The Trolltunga trek is lengthy but the exact length depends on where you park. There are now three car parks. The first parking lot is for campers and vans only and costs 360 NOK (approx. $45) while the second parking lot is open to cars only and costs 600 NOK (approx. $74). This car park is the largest. The third (and newest) parking lot is much more expensive at 800 NOK (approx. $98) and is only open to a handful of cars; leave early to ensure there’s enough space for you. If you choose to park at the lower lots, then you can take a shuttle bus up to the starting point of the hike. I’m not exactly sure of the costs for the bus but I believe they’re around 150 NOK one way. You can also follow the windy paved road on foot.
We made a huge mistake and paid for parking at the very bottom lot because all the reviews we had read only mentioned two parking lots and our plan was to park at the first one and hike the extra 3km one way. However, we quickly realized this was the bottom lot and so we got back into the car and drove to the next one. Even though we paid an extra $45 for no reason, we were both glad we did as the distance between lots one and two was about 6km one way. It was all uphill too. What was a 9 hour hike for us could have easily turned into an 11 or 12 hour hike. Make sure you plan this part of your hike well. If you are a newbie hiker, then maybe plan for the upper car park.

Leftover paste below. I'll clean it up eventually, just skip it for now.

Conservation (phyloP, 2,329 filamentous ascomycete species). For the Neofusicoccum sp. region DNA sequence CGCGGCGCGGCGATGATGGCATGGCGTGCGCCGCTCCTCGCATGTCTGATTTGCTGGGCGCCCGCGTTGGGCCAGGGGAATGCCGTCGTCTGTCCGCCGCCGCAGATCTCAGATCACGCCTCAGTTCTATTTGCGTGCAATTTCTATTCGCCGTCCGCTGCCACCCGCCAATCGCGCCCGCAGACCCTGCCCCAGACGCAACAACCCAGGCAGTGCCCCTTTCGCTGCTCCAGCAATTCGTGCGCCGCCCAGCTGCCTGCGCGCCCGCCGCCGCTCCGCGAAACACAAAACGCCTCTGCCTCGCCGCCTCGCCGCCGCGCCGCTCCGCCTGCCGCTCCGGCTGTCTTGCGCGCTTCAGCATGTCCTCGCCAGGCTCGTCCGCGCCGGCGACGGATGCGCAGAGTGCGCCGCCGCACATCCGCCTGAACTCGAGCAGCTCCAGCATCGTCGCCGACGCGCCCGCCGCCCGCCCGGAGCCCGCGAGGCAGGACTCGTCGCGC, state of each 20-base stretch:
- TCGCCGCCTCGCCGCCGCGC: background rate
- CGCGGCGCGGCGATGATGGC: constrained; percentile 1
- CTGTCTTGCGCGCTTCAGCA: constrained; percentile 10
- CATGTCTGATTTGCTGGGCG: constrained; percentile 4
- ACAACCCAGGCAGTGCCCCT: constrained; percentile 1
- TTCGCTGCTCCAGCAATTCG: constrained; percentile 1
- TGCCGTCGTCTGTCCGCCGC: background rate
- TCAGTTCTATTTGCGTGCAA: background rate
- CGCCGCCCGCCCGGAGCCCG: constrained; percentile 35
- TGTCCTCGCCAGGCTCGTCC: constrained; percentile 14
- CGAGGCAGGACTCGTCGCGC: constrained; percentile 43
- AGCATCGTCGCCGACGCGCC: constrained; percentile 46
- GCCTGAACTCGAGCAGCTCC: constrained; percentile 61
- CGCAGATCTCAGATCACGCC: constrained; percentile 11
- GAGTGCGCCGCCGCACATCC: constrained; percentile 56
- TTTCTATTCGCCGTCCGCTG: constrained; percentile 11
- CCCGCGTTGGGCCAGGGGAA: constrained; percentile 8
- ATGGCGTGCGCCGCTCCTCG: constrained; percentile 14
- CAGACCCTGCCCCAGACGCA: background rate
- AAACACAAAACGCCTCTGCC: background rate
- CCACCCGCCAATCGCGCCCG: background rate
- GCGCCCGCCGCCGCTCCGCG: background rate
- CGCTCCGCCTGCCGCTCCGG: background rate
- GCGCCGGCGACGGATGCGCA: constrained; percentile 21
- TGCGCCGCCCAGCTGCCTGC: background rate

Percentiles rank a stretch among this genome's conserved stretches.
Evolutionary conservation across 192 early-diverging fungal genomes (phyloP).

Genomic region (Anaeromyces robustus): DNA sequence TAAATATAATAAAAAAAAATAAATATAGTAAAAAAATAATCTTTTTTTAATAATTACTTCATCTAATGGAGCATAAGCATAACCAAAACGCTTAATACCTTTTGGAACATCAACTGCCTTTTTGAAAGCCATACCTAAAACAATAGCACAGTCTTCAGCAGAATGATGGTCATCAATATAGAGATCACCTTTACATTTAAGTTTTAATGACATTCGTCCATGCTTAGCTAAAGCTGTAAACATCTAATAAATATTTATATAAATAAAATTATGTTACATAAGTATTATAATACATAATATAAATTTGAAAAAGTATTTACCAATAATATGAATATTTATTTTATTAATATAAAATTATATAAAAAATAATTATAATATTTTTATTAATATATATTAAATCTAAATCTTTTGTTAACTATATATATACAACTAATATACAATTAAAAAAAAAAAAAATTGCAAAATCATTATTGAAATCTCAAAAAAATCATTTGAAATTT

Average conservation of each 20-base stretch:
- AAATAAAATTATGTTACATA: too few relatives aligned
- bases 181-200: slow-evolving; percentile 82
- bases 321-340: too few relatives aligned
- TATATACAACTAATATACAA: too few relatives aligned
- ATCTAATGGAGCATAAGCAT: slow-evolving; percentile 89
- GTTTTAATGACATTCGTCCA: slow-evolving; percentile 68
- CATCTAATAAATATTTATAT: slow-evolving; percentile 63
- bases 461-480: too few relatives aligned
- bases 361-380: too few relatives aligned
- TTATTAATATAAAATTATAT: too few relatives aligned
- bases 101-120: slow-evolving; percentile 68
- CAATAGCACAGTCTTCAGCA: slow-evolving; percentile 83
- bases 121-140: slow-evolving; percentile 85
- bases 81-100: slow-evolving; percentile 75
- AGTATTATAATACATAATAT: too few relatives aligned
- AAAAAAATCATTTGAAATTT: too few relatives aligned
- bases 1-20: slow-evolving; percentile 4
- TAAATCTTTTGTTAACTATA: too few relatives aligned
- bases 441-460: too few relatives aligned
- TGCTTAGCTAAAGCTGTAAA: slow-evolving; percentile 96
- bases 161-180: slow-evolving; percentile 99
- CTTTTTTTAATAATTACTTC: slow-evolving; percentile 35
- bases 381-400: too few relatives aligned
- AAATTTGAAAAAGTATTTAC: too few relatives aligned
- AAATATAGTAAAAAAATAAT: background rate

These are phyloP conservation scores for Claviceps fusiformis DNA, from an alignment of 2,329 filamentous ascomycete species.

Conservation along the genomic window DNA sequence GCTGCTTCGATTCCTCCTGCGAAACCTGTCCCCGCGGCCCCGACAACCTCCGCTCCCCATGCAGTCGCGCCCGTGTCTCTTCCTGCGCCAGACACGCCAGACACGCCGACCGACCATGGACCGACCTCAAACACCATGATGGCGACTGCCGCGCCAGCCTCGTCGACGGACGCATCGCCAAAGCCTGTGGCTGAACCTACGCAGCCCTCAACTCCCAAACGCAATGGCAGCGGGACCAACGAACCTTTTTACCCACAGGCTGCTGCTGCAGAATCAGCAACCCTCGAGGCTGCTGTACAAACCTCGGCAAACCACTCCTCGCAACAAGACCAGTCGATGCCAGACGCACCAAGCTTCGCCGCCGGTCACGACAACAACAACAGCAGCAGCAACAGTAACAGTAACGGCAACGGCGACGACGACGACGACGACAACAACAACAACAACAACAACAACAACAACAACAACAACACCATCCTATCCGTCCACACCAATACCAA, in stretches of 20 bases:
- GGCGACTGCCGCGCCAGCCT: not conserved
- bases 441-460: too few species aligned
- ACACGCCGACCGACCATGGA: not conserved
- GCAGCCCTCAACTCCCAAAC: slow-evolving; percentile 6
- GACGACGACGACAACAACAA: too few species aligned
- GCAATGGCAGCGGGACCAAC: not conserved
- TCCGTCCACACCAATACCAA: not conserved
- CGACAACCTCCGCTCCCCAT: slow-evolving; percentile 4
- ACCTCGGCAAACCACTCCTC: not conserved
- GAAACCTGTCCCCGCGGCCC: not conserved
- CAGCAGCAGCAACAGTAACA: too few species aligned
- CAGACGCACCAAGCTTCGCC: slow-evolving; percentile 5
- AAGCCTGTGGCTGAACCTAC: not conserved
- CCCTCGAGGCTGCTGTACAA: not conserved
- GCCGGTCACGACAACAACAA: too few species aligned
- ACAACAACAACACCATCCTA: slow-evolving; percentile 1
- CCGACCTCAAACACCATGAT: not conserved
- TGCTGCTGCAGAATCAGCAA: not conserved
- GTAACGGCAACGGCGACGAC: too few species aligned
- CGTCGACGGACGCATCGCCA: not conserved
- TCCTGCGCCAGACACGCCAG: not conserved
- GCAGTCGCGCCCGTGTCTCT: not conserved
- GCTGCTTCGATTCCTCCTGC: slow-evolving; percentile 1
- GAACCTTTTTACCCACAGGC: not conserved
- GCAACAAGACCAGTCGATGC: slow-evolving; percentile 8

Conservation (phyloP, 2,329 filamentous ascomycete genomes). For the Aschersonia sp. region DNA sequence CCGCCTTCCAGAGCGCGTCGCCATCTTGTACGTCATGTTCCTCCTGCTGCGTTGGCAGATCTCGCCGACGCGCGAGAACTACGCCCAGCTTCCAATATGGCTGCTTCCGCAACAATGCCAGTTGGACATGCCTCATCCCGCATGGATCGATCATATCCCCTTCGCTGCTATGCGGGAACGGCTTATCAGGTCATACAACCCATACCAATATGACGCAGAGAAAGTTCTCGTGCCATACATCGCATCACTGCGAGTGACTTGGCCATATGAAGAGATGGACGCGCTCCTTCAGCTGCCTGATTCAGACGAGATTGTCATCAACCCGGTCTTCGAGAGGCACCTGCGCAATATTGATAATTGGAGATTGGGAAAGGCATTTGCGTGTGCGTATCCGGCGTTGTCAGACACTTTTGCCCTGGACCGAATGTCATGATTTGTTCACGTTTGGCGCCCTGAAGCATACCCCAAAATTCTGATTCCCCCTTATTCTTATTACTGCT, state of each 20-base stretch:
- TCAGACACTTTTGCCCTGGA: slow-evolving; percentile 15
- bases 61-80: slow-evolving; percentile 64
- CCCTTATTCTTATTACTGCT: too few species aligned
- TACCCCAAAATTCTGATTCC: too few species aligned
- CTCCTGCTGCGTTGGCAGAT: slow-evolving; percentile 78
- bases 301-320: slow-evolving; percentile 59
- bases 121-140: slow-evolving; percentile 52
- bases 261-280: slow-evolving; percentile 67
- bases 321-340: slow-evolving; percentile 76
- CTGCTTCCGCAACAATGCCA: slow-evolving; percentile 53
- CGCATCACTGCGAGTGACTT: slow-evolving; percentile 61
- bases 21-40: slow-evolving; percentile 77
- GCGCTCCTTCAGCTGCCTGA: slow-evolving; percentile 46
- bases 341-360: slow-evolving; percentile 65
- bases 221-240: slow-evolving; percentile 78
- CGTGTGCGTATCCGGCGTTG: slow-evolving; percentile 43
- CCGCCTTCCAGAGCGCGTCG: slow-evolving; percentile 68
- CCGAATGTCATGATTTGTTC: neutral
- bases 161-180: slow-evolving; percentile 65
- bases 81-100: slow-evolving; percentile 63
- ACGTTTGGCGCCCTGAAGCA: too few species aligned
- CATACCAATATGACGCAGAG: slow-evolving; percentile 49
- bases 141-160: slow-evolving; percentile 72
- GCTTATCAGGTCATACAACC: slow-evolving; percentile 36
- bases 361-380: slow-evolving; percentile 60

Tips for the Trolltunga Trek
Trolltunga can be done in one day or you can opt to stay there overnight and turn the hike into a multi-day trip. One thing to note is that there are no bathroom facilities on the trail or at the top. To make things even more difficult, most of the trail is open, making it nearly impossible to find a private place should you need it. Make sure you use the restrooms at the car park! Once you’re at the top, the queue for getting your photo on the Troll’s Tongue is 45 minutes average with possibly up to 2.5 hours during the mid-day rush.
Where to stay before hiking Trolltunga?
Most people stay in the small town of Odda. Odda is about 20 minutes away from the road to Trolltunga. Alternatively, some people opt to stay in small hostels/stays at the bottom of the Trolltunga road; these are not hotels. If you prefer Airbnb, I would recommend staying on the outskirts of Odda. We found a cute home in Ænes in Hordaland County. It was about a 40 minute drive to Trolltunga but it passed through some gorgeous scenery and it had the prettiest lake views.
What to wear for hiking Trolltunga?
First, I highly recommend packing lightly. Take a raincoat, waterproof hiking pants if you have them, a light backpack with a small water bottle (you can actually refill your bottle along the route as there are many water sources with safe water), snacks and a camera or phone. Don’t take anything extra because the hike is exhausting and if you overpack, you may not be able to make the it back. If you decide to do it in a day, make sure you leave early and give yourself plenty of time to return. You may even want to consider paying the full amount and parking at the top lot. I would also recommend hiking boots especially if you have weak ankles. But make sure your boots are worn in and comfortable.